By Jack Dignan
Sacha Baron Cohen has done it again, and that is certainly not a compliment. While his movie career hit its peak with his smash hit Borat, Cohen pushing the limits of the phrase 'socially acceptable,' in my opinion, his filmography started going downhill after that. Fast. Bruno was a train wreck, failing to deliver laughs and likability, and The Dictator is just painfully average. So, naturally, I wasn't all that keen for Grimsby, especially after the advertising didn't do its job well enough to gain my interest. So, is this film an absolute disaster? Or has Cohen made another successful comedy?
Grimsby, also known as The Brothers Grimsby in some countries, follows the story of Nobby (Sacha Baron Cohen), who lives in his childhood town of Grimsby with his wife (Rebel Wilson) and 11 children. In the last 20-something years, he's been in search of his long lost brother, Sebastian (Mark Strong). The two were close as children and Nobby has been looking for him ever since, but as it turns out, however, Sebastian is a spy, and after Nobby interrupts one of his missions, he's a spy on the run. Nobby must help him hide, but when a new mission calls, Sebastian's only hope is his idiotic brother.
I will admit, Grimsby isn't quite as bad as I expected it to be. The trailers for this movie have been playing in front of nearly every mature-rated movie over the last two months and every time I saw it, it just got worse and worse and worse. I wasn't at all excited in the slightest. I was dreading it, and to my surprise, it's not as bad as you might think. During the first thirty minutes, in fact, it wasn't completely awful. There were a few solid chuckles. After that, it does go downhill fast and for the rest of the film, there's only two or three other genuinely funny moments.
Sacha Baron Cohen has always been one to go beyond the boundries, doing things most people would consider to be 'wrong' or 'inappropriate.' In fact, just recently he snuck his Ali-G costume into the Oscars and performed in character, despite the Academy telling him to specifically not do such a thing. With Grimsby, the only part of the promotional material that seemed to work was the promise of one of the most controversial and hilarious scenes ever. Cohen went around to different celebrities and talk shows and showed the scene, but hasn't released it publicly. I was holding out hope that it could be a stand out for the film, and while it's definitely not going to be something I forget, that's not for good reasons.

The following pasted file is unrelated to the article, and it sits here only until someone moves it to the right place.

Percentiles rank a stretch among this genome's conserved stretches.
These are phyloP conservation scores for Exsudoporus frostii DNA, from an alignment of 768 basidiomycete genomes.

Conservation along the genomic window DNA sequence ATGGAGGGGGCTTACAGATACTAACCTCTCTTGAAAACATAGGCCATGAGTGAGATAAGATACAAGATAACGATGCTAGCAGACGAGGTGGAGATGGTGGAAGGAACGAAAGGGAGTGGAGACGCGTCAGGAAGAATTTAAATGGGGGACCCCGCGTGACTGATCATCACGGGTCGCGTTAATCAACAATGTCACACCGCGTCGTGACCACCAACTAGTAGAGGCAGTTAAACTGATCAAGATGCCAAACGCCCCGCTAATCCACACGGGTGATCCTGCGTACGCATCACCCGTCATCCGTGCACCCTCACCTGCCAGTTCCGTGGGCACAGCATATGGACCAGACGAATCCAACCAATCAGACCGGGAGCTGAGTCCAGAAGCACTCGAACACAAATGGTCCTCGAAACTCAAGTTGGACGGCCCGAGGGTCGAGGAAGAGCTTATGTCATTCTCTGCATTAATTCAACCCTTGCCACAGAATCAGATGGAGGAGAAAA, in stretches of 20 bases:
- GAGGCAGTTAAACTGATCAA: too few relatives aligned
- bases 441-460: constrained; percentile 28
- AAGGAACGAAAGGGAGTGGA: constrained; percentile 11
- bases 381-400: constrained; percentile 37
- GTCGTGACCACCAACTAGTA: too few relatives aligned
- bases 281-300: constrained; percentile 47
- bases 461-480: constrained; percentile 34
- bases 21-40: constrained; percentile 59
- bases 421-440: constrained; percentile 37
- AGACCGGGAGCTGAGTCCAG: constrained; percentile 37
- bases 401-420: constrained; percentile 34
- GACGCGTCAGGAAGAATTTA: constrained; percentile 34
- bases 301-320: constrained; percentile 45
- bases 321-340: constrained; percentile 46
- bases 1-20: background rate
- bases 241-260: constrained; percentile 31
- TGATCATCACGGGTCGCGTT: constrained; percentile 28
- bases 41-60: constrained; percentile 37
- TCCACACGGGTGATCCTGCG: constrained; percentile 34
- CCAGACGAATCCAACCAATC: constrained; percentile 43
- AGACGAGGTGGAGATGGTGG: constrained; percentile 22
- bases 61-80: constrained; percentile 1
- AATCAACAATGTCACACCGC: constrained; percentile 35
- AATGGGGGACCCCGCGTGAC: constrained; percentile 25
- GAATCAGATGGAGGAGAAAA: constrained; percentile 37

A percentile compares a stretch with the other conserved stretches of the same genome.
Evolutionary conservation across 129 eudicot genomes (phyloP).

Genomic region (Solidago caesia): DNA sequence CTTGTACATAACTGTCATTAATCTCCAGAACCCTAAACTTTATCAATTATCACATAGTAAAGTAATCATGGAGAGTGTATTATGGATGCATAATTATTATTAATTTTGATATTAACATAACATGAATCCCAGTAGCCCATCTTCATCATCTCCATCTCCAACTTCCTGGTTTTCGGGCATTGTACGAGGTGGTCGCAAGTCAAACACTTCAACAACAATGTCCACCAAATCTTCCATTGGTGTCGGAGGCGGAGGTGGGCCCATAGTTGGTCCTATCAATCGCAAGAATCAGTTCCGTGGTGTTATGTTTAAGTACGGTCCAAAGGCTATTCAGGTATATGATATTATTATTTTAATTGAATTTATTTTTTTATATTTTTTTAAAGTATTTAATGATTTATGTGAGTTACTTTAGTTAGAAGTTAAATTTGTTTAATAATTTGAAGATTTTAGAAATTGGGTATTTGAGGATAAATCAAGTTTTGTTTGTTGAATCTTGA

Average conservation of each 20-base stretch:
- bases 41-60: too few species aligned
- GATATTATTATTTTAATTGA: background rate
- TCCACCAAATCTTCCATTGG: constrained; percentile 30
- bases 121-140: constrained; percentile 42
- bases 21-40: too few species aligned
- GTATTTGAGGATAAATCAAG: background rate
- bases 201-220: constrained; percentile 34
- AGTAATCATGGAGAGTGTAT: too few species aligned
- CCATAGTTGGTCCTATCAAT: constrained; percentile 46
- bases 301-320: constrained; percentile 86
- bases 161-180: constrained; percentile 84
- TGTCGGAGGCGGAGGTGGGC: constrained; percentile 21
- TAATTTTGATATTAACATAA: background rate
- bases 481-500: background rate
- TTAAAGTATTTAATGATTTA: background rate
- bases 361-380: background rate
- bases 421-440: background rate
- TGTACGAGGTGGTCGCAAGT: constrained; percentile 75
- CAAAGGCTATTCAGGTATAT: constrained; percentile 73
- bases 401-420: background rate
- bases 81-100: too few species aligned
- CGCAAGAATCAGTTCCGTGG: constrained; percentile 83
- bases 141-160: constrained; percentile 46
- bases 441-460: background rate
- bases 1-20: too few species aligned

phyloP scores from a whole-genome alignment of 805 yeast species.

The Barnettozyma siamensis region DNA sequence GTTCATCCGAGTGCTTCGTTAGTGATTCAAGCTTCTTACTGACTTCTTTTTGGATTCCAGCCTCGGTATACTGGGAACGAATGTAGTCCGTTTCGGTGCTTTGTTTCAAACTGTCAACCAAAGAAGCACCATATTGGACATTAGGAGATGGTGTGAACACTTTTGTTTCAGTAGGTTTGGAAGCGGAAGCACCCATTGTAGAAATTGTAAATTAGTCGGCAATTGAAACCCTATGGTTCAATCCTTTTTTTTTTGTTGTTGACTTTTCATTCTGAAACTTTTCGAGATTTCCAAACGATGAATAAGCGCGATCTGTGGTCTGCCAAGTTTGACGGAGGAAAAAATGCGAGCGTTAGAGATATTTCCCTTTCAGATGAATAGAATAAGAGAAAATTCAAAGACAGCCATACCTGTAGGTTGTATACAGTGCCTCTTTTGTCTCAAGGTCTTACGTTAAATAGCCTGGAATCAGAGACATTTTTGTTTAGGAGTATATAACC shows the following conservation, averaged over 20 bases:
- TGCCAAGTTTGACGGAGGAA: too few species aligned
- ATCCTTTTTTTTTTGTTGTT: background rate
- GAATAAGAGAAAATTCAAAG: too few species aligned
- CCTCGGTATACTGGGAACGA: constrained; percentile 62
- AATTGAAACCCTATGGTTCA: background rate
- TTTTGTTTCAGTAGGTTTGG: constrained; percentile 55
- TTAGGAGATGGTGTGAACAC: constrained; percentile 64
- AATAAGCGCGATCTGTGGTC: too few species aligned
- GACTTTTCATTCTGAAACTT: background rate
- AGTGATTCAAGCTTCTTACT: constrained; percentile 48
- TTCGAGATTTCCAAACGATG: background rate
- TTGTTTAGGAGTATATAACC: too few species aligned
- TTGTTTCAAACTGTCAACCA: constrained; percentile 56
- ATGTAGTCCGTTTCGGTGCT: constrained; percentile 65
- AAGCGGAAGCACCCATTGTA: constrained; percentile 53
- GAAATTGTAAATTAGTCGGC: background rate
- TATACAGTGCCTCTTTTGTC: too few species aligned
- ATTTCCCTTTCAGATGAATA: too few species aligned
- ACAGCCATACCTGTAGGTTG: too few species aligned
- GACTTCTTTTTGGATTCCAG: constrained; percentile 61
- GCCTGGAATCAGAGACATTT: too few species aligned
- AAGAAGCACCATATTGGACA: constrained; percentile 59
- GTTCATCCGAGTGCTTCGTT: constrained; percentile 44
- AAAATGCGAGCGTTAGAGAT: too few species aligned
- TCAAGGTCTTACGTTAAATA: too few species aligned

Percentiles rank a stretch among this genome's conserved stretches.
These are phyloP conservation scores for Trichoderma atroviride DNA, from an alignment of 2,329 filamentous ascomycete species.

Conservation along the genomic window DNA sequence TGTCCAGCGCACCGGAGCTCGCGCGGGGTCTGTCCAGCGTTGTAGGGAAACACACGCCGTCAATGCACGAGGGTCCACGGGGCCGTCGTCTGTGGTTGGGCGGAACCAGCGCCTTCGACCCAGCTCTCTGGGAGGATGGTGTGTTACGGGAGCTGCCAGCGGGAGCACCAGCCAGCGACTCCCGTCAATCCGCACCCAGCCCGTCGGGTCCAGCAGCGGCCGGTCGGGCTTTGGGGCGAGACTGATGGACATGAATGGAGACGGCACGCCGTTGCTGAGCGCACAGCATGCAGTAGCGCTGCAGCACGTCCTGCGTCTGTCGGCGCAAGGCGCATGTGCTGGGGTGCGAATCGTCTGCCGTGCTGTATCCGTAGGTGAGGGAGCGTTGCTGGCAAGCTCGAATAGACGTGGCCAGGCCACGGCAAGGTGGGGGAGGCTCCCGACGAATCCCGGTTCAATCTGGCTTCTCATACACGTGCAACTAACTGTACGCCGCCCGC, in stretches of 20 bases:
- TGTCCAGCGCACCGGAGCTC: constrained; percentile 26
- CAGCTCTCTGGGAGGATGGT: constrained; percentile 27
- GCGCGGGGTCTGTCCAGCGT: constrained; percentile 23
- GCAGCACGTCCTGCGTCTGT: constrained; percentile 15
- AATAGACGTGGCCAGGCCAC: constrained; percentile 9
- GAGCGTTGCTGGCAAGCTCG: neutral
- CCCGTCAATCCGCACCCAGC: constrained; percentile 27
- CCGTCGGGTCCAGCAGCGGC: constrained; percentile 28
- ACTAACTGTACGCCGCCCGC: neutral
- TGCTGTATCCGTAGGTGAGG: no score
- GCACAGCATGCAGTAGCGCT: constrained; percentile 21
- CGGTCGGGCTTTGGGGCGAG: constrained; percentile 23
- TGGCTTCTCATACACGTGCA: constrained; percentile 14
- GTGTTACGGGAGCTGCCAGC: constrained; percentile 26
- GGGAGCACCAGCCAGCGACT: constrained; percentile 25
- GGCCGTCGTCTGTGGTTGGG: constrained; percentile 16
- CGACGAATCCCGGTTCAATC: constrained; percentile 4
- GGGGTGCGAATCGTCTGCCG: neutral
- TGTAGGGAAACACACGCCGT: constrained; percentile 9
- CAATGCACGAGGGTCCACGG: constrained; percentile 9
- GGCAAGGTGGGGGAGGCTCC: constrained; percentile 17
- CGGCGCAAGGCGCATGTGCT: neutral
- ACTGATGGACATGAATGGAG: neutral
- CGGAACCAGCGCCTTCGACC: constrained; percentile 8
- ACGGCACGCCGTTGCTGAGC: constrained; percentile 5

The jokes may rarely work, but this film isn't without merit. The leads have excellent comedic chemistry, there are some slightly moving moments and I will give it credit for being as ballsy as it is. It doesn't work, but it takes risks, and that's a very good thing for the genre of comedy. Seeing the same old thing every time is getting stale, although that's not to say this film is entirely original. There are moments of originality, yes, but everything else plays out just how you'd think it would. There's no surprises in terms of plot or character development, but did I really expect there to be?
To sum up, when Grimsby works, it got some good chuckles out of me, and when it doesn't work, it got a lot of groans and sighs. There's good comedic chemistry and it takes a lot of risks, but it ultimately turns into another Sasha Baron Cohen dud.